Pills, Drugs, Prescriptions, prescription drugs
RayNata / wikimedia

Federal prosecutors say 15 people have been charged with distributing tens of thousands of prescription painkillers in the Ohio Valley area of West Virginia.
 
     U.S. Attorney William J. Ihlenfeld II announced the unsealing of an 83-count indictment on Monday. It alleges the powerful painkiller oxycodone and other prescription drugs were funneled into West Virginia from northern Ohio and Detroit.
 

@chemsafetyboard / Twitter

Tanks at the facility that spilled chemicals into 300,000 West Virginians' water supply were deemed out of federal compliance three months before the leak.
 
     U.S. Chemical Safety Board Chairman Rafael Moure-Eraso told a congressional panel Monday that Freedom Industries ordered its own review of its tanks last October.

The Allegheny Front speaks with news director Beth Vorhees about the latest on the Elk River chemical spill and where we are one month later.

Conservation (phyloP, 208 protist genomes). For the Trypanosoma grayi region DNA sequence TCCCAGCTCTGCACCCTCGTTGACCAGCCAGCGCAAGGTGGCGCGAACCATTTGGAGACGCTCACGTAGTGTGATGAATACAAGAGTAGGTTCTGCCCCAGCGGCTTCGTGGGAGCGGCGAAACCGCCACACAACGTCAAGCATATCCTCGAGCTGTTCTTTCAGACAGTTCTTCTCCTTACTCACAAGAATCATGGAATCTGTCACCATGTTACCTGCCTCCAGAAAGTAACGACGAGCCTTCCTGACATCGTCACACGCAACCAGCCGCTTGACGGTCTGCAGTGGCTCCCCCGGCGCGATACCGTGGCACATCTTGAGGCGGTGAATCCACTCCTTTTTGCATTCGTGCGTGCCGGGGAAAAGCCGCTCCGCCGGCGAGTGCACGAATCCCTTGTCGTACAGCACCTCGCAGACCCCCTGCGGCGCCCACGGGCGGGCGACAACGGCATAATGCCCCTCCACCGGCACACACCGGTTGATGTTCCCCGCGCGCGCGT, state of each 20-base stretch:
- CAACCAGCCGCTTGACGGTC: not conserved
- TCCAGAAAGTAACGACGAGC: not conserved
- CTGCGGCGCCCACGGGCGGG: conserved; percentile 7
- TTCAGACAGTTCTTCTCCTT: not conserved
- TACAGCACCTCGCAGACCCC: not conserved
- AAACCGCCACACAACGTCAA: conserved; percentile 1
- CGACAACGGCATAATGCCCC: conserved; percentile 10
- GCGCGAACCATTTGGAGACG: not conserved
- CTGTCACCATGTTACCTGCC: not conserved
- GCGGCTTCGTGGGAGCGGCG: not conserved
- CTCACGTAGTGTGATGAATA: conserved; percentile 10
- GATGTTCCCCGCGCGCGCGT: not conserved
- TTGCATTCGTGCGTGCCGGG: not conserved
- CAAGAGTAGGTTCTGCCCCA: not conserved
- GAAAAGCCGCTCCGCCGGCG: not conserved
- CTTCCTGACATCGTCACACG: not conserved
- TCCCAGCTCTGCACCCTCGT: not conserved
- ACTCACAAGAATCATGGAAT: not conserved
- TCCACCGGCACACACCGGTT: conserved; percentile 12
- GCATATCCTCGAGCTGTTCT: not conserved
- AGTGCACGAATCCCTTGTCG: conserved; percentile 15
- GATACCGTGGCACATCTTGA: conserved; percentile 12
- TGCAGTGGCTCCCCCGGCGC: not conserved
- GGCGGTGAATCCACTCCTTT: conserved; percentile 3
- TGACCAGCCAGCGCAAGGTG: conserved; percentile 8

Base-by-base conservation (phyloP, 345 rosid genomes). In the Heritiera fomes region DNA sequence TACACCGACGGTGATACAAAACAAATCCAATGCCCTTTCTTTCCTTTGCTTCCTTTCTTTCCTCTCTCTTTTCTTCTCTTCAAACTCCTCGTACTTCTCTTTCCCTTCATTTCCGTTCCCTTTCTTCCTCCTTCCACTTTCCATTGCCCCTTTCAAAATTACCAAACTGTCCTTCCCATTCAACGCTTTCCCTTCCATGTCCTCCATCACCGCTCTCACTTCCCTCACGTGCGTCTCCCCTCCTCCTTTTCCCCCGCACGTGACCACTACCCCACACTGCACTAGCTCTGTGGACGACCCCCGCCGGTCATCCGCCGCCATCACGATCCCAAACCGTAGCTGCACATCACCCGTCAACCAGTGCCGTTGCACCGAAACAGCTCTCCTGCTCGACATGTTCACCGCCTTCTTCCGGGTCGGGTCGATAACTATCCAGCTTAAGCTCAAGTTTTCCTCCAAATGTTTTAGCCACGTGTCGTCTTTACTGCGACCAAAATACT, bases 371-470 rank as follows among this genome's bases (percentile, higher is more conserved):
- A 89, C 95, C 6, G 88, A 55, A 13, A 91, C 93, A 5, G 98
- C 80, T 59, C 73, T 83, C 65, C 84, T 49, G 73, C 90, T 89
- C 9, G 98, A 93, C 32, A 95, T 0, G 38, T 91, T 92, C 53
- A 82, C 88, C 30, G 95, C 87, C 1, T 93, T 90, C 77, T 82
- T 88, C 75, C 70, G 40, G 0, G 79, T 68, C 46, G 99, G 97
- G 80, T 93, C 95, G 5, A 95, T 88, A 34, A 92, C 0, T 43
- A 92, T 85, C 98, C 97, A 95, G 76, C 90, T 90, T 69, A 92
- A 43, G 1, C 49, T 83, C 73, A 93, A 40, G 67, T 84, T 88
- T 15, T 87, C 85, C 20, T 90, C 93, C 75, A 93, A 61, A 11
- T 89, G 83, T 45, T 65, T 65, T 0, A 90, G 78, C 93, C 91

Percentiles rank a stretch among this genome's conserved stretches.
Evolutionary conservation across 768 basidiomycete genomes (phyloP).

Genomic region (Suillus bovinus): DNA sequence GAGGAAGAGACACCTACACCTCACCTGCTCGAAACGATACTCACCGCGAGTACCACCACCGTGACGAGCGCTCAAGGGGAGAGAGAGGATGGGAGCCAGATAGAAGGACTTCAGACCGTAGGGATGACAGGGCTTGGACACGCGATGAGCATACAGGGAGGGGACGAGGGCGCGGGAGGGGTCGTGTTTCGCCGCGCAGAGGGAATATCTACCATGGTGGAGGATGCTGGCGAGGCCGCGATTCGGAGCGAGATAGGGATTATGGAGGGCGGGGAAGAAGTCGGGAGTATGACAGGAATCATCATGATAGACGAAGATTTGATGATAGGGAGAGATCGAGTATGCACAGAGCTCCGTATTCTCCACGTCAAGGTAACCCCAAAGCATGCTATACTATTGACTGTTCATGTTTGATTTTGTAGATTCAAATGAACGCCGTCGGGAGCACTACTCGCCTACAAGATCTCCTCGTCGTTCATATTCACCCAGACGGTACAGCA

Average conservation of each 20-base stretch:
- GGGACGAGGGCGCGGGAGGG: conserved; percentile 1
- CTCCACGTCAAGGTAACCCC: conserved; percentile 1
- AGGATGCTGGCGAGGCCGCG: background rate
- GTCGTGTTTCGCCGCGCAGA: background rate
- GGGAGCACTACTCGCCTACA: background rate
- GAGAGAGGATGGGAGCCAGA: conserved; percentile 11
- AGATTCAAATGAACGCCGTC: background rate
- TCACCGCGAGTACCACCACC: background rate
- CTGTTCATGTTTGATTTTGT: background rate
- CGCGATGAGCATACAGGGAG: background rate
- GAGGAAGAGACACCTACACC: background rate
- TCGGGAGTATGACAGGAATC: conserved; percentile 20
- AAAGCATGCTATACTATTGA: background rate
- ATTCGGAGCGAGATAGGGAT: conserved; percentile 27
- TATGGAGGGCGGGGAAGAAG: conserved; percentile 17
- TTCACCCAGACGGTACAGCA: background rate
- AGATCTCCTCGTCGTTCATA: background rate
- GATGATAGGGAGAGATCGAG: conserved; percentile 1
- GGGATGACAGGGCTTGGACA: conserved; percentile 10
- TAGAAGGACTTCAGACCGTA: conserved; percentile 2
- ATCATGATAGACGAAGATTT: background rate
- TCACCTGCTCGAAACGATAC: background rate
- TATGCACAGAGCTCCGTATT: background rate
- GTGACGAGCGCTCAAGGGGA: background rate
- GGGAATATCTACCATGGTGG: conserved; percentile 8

Flickr / davidwilson1949

Two West Virginia government agencies have been accused of ignoring steps that could have taken to prevent the Jan. 9 chemical spill which tainted the drinking water supply for residents in nine counties.

The Charleston Gazette reports an emergency petition was filed Friday with the state Supreme Court on behalf of two nonprofit groups and two Charleston-area residents.

Four weeks after the spill from Freedom Industries, test results from one school in West Virginia shows traces of MCHM.

A sink at George Washington High School that had a sample gathered Thursday, February 6 tested at 0.018 ppm. This level remains below the Center for Disease Control and Prevention recommended threshold of 1 parts per million.

Test results from 13 other schools being tested show non-detect levels of MCHM.

Congressman Nick Joe Rahall is looking into the water situation in Alpoca/Bud in Wyoming County.

The long-term fix, known as the Covel project, will bring a new transmission main to serve the Bud/Alpoca area. The Eastern Wyoming Public Service District (PSD), in partnership with the Wyoming County Commission, has taken steps to repair the existing water system.

The Covel project has nearly a $5.7 million price tag, all of which – except for $125,000 – is Abandoned Mine Land (AML) funding.

Ashton Marra / West Virginia Public Broadcasting